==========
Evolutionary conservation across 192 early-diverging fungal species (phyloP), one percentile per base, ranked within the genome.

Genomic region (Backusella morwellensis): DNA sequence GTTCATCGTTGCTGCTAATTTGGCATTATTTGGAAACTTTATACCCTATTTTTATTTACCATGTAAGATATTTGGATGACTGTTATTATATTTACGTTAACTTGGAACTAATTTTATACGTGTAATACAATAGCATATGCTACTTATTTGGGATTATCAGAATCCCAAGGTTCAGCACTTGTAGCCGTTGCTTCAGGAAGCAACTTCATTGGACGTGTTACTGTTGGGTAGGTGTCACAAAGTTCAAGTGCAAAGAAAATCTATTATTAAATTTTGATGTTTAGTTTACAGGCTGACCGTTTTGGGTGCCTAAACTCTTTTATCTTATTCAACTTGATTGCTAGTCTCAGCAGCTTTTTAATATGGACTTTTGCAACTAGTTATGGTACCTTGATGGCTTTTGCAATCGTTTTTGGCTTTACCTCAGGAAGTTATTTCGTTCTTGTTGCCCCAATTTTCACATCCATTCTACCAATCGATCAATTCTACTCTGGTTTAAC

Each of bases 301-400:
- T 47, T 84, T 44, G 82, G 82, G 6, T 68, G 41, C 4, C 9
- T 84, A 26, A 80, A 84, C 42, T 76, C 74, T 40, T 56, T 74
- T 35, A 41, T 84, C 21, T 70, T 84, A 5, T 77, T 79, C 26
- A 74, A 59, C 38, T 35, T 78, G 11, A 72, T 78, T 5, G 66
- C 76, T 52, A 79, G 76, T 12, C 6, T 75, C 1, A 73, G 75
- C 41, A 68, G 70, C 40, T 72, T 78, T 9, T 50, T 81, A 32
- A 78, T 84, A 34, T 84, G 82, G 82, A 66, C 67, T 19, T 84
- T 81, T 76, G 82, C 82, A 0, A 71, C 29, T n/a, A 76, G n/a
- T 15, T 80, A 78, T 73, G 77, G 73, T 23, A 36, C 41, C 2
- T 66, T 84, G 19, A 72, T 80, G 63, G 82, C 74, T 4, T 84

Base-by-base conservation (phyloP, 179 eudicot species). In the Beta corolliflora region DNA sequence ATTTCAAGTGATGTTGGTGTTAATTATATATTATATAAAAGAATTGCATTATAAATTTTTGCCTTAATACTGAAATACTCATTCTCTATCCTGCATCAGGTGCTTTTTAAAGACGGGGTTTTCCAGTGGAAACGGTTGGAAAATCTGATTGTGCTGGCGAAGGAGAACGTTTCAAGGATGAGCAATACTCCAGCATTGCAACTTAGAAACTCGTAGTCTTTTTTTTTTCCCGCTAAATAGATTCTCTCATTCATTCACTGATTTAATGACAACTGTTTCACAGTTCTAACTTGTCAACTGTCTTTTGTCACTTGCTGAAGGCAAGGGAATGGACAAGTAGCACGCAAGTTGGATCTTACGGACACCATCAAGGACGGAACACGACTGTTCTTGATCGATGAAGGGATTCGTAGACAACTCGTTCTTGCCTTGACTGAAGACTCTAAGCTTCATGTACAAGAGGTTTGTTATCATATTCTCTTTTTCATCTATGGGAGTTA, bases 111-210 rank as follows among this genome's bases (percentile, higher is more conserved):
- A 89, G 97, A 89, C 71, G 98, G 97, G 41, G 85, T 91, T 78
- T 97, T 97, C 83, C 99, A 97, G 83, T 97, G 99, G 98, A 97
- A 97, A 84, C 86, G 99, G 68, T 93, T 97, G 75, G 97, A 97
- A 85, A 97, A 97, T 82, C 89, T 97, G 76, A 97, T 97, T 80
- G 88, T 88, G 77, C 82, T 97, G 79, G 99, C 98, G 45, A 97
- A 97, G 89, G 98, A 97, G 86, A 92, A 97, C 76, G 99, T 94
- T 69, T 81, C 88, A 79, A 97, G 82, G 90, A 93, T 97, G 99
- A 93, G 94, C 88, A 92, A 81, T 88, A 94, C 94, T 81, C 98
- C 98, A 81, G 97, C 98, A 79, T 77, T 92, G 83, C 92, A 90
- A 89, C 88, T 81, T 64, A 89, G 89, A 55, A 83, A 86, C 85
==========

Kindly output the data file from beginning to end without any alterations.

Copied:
Evolutionary conservation across 192 early-diverging fungal species (phyloP), one percentile per base, ranked within the genome.

Genomic region (Backusella morwellensis): DNA sequence GTTCATCGTTGCTGCTAATTTGGCATTATTTGGAAACTTTATACCCTATTTTTATTTACCATGTAAGATATTTGGATGACTGTTATTATATTTACGTTAACTTGGAACTAATTTTATACGTGTAATACAATAGCATATGCTACTTATTTGGGATTATCAGAATCCCAAGGTTCAGCACTTGTAGCCGTTGCTTCAGGAAGCAACTTCATTGGACGTGTTACTGTTGGGTAGGTGTCACAAAGTTCAAGTGCAAAGAAAATCTATTATTAAATTTTGATGTTTAGTTTACAGGCTGACCGTTTTGGGTGCCTAAACTCTTTTATCTTATTCAACTTGATTGCTAGTCTCAGCAGCTTTTTAATATGGACTTTTGCAACTAGTTATGGTACCTTGATGGCTTTTGCAATCGTTTTTGGCTTTACCTCAGGAAGTTATTTCGTTCTTGTTGCCCCAATTTTCACATCCATTCTACCAATCGATCAATTCTACTCTGGTTTAAC

Each of bases 301-400:
- T 47, T 84, T 44, G 82, G 82, G 6, T 68, G 41, C 4, C 9
- T 84, A 26, A 80, A 84, C 42, T 76, C 74, T 40, T 56, T 74
- T 35, A 41, T 84, C 21, T 70, T 84, A 5, T 77, T 79, C 26
- A 74, A 59, C 38, T 35, T 78, G 11, A 72, T 78, T 5, G 66
- C 76, T 52, A 79, G 76, T 12, C 6, T 75, C 1, A 73, G 75
- C 41, A 68, G 70, C 40, T 72, T 78, T 9, T 50, T 81, A 32
- A 78, T 84, A 34, T 84, G 82, G 82, A 66, C 67, T 19, T 84
- T 81, T 76, G 82, C 82, A 0, A 71, C 29, T n/a, A 76, G n/a
- T 15, T 80, A 78, T 73, G 77, G 73, T 23, A 36, C 41, C 2
- T 66, T 84, G 19, A 72, T 80, G 63, G 82, C 74, T 4, T 84

Base-by-base conservation (phyloP, 179 eudicot species). In the Beta corolliflora region DNA sequence ATTTCAAGTGATGTTGGTGTTAATTATATATTATATAAAAGAATTGCATTATAAATTTTTGCCTTAATACTGAAATACTCATTCTCTATCCTGCATCAGGTGCTTTTTAAAGACGGGGTTTTCCAGTGGAAACGGTTGGAAAATCTGATTGTGCTGGCGAAGGAGAACGTTTCAAGGATGAGCAATACTCCAGCATTGCAACTTAGAAACTCGTAGTCTTTTTTTTTTCCCGCTAAATAGATTCTCTCATTCATTCACTGATTTAATGACAACTGTTTCACAGTTCTAACTTGTCAACTGTCTTTTGTCACTTGCTGAAGGCAAGGGAATGGACAAGTAGCACGCAAGTTGGATCTTACGGACACCATCAAGGACGGAACACGACTGTTCTTGATCGATGAAGGGATTCGTAGACAACTCGTTCTTGCCTTGACTGAAGACTCTAAGCTTCATGTACAAGAGGTTTGTTATCATATTCTCTTTTTCATCTATGGGAGTTA, bases 111-210 rank as follows among this genome's bases (percentile, higher is more conserved):
- A 89, G 97, A 89, C 71, G 98, G 97, G 41, G 85, T 91, T 78
- T 97, T 97, C 83, C 99, A 97, G 83, T 97, G 99, G 98, A 97
- A 97, A 84, C 86, G 99, G 68, T 93, T 97, G 75, G 97, A 97
- A 85, A 97, A 97, T 82, C 89, T 97, G 76, A 97, T 97, T 80
- G 88, T 88, G 77, C 82, T 97, G 79, G 99, C 98, G 45, A 97
- A 97, G 89, G 98, A 97, G 86, A 92, A 97, C 76, G 99, T 94
- T 69, T 81, C 88, A 79, A 97, G 82, G 90, A 93, T 97, G 99
- A 93, G 94, C 88, A 92, A 81, T 88, A 94, C 94, T 81, C 98
- C 98, A 81, G 97, C 98, A 79, T 77, T 92, G 83, C 92, A 90
- A 89, C 88, T 81, T 64, A 89, G 89, A 55, A 83, A 86, C 85